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Album of the Month


Mesmur's sophomore lands a second Prog-tinged bullseye on the Funeral-paced Death/Doom target.
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Mesmur : Mesmur


Mesmur's debut is a truly excellent record that should be part of any Funeral/Death Doom lover's collection.



Mesmur is a multi-national outfit with members hailing from the USA, Norway and Australia. As far as I can tell they all play in other bands and this is somewhat a side project for all of them. I'm not familiar with any of the other acts they play with, and had not heard of Mesmur until I picked up this record for review, so I was coming in with no real preconceptions. The only real hint I had to the quality of the record was that it is released through Code666, who have put out a number of records that I have enjoyed in recent years.

The label's page lists the record as Funeral Doom. I feel this is a good example of just how much Funeral and Death Doom have merged over the last few years as Death Doom bands add slower and slower elements and Funeral Doom bands start adding sections that aren't crushingly slow. For me, 'Mesmur' is closer to something like Catacombs or My Shameful than Thergothon or Skepticism. Not wishing to start any kind of elitist holy war however, I shall leave the genre quibbling for now and move on to the review!

Let me get straight to the point then: this is a fantastic record. Mesmur have really captured the essence of everything I love about slow, depressive music. All the songs have the right balance between dark and beautiful. The lead guitars have a wonderfully eerie nature about them that reminds me of Jarkko Toivonen's work on the early Unholy records. There is something about the scales used and the phrasing that is extremely unsettling (in a good way) and does a fantastic job of creating the correct atmosphere. The vocals rarely deviate from a perfectly executed death growl, but if it ain't broke, don't fix it!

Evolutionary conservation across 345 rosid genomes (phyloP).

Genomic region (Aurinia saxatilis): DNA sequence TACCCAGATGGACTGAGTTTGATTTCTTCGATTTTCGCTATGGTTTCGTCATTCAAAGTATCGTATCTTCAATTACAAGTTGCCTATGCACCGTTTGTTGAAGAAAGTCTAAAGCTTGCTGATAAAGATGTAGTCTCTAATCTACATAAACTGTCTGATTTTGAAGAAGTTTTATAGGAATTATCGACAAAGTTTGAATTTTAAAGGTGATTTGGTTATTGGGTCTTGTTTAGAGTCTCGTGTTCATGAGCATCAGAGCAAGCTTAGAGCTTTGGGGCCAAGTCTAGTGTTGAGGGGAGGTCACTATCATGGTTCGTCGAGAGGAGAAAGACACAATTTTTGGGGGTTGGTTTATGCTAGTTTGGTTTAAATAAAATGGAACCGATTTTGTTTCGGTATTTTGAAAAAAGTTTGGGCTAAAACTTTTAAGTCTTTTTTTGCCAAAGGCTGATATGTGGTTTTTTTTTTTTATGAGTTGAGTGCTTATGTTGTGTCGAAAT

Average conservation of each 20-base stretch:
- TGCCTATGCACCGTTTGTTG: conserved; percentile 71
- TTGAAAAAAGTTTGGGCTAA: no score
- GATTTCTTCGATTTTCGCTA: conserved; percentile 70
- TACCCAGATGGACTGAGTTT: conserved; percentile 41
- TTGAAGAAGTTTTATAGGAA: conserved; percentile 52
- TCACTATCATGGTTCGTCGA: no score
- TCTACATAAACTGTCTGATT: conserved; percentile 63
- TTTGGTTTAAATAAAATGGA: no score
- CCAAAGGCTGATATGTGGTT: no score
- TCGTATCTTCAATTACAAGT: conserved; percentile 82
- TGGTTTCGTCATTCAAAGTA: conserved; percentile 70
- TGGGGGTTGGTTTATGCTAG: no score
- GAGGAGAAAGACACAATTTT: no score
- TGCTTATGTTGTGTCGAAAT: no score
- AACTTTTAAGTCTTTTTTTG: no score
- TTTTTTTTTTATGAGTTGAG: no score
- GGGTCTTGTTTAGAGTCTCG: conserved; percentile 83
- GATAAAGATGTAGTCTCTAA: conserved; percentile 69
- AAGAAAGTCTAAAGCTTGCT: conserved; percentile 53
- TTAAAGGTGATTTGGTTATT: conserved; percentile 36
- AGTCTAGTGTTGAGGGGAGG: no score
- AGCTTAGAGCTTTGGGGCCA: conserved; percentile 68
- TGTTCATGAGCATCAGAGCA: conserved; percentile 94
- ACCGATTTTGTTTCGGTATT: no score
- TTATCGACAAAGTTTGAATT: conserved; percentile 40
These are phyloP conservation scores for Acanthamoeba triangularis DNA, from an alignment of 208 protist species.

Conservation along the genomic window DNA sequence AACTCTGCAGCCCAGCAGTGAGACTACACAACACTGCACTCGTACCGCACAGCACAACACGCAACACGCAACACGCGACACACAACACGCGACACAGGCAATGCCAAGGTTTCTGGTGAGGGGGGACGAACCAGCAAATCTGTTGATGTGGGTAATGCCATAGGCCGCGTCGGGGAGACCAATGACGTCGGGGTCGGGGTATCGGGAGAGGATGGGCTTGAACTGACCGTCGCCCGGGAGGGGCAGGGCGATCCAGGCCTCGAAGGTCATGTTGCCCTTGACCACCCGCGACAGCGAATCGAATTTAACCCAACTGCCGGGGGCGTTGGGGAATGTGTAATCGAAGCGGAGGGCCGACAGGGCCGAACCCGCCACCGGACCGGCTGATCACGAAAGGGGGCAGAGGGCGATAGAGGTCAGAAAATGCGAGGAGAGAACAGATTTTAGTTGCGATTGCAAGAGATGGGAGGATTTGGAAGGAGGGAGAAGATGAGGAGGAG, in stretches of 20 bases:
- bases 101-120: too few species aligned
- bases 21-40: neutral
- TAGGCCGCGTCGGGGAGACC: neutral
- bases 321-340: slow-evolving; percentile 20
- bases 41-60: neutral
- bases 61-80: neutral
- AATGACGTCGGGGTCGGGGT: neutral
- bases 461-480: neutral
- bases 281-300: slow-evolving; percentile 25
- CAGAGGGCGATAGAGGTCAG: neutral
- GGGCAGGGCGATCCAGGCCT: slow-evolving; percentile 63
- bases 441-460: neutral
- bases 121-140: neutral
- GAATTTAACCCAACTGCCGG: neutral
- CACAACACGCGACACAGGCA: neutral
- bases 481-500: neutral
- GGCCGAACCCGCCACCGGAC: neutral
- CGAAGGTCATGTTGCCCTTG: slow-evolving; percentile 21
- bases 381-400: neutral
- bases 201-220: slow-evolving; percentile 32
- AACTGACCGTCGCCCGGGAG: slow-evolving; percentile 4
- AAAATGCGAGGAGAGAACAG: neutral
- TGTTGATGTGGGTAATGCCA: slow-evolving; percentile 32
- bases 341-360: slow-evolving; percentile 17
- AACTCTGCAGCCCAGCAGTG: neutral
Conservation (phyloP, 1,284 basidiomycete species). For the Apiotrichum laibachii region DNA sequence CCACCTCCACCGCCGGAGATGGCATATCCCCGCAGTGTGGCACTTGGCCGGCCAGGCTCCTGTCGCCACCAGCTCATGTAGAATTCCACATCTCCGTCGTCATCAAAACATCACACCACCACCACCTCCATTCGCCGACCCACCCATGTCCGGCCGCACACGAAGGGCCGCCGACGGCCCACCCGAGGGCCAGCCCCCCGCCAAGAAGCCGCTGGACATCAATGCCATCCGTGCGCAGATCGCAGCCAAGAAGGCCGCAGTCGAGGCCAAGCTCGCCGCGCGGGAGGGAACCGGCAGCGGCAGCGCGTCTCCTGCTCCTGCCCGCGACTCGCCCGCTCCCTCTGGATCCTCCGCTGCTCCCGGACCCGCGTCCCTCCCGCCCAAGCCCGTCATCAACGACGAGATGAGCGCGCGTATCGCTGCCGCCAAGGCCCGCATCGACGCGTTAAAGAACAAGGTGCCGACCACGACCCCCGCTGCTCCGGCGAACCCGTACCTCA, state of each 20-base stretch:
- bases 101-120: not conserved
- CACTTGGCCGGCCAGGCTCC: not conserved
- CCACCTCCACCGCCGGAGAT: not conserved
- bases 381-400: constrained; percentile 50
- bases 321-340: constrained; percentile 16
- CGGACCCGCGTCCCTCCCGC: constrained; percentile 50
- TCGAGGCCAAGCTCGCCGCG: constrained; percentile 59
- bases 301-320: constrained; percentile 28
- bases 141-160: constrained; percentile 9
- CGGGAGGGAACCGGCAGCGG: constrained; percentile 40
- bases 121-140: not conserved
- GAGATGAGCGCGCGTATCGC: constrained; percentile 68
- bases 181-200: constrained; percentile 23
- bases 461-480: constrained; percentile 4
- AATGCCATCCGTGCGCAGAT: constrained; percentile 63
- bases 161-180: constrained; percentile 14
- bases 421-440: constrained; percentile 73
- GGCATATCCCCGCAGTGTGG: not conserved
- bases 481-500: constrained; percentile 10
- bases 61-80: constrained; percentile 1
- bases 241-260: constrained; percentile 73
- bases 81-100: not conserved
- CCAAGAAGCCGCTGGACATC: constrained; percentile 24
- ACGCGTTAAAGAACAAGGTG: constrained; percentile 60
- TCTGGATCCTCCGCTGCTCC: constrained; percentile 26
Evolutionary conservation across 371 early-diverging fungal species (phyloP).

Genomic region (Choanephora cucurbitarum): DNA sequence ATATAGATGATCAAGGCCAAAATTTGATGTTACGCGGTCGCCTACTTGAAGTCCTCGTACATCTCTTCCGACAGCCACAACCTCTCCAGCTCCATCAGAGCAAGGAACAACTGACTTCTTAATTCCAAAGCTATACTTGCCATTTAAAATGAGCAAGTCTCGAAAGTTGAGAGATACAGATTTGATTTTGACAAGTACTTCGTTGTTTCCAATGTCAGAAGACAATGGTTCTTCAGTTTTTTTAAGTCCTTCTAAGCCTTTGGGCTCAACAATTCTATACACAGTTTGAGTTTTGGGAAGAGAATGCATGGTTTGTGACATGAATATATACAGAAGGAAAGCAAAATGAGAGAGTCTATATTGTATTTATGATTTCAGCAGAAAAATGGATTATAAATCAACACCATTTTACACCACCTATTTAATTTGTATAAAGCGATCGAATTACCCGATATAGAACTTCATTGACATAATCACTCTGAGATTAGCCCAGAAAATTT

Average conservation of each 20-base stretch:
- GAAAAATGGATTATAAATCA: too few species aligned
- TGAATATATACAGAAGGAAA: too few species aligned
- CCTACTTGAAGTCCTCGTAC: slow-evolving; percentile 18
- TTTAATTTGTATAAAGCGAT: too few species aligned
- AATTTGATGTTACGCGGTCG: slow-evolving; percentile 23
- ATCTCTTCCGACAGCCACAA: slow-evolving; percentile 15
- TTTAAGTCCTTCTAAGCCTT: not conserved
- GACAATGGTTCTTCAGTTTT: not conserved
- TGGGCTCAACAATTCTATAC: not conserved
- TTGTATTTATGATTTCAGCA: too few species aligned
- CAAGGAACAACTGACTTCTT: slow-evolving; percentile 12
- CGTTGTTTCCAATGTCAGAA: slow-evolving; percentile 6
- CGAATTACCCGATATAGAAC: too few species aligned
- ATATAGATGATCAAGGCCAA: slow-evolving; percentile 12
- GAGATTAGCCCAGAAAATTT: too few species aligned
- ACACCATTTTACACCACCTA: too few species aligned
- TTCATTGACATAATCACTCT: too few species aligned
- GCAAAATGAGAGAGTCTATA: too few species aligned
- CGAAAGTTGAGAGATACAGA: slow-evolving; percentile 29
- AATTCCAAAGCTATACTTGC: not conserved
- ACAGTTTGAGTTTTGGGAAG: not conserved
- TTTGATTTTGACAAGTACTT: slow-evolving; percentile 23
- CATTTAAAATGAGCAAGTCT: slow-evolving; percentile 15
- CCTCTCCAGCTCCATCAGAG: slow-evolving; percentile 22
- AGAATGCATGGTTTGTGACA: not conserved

Production-wise, 'Mesmur' is fairly typical for the genre. Large reverbs abound on drums, lead guitars and vocals. The rhythm guitars are chunky in the low end, but have a fizziness on top that gives them great clarity in the mix. The bass is low and anchors everything as it should. Overall, the mix is very polished and clear sounding without losing any heaviness.

The one element that really made me sit up and take notice of this record is the use of keyboards. As a dedicated keyboard abuser myself, I am instantly drawn in by anything with a variety of interesting sounds, which 'Mesmur' has in abundance. There are sweeping synths, menacing pads, Mellotrons, strings, piano, all used to further enhance the sonic qualities of the songs. Keyboards are so often limited to just organ or choir sounds within the genre, and it is really great to hear a good selection of sounds. My only minor complaint is that, to my ears, some of the sounds that replicate real instruments such as the piano and violin don't sound quite like the real thing, but honestly this does little to detract from the quality.

While each song is individually excellent, the record becomes truly powerful when taken as a whole. The songs are similar enough in sound and feel to give the album a very cohesive feel, but different enough that they are all equally important to the final result. The track order feels exactly right, with all the changes in tempo and dynamics across them feeling completely natural. The last track, 'Osmosis', fulfils it's role perfectly, slowly building from ominous keyboards, through the excellent heavy riffing that is present throughout, before entering the real emotional climax of the whole album. This outro is exactly what I want from any record: it is epic and beautiful and almost always has me hitting the play button to kick the album off once more.

I've had to think quite hard to come up with any negative points to make about this record, but if you held a gun to my head I suppose I would say that it isn't really pushing any boundaries. However, it is far from uninspired, and whilst it may retread paths made by some of the genres greats, everything is executed so well that it doesn't matter one bit.

This is a truly excellent record that should be part of any Funeral/Death Doom lover's collection. I really hope that the members of Mesmur see the band as more than just a side project and continue to produce records of this calibre for many years to come. Until then, I shall continue to play this one on repeat.


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Reviewer's rating: 9/10

Information

Tracklist :
1. Deprivation
2. Lapse
3. Abegnate
4. Descend
5. Osmosis


Duration : Approx. 52 minutes

Visit the Mesmur bandpage.

Reviewed on 2015-02-08 by Kris Clayton
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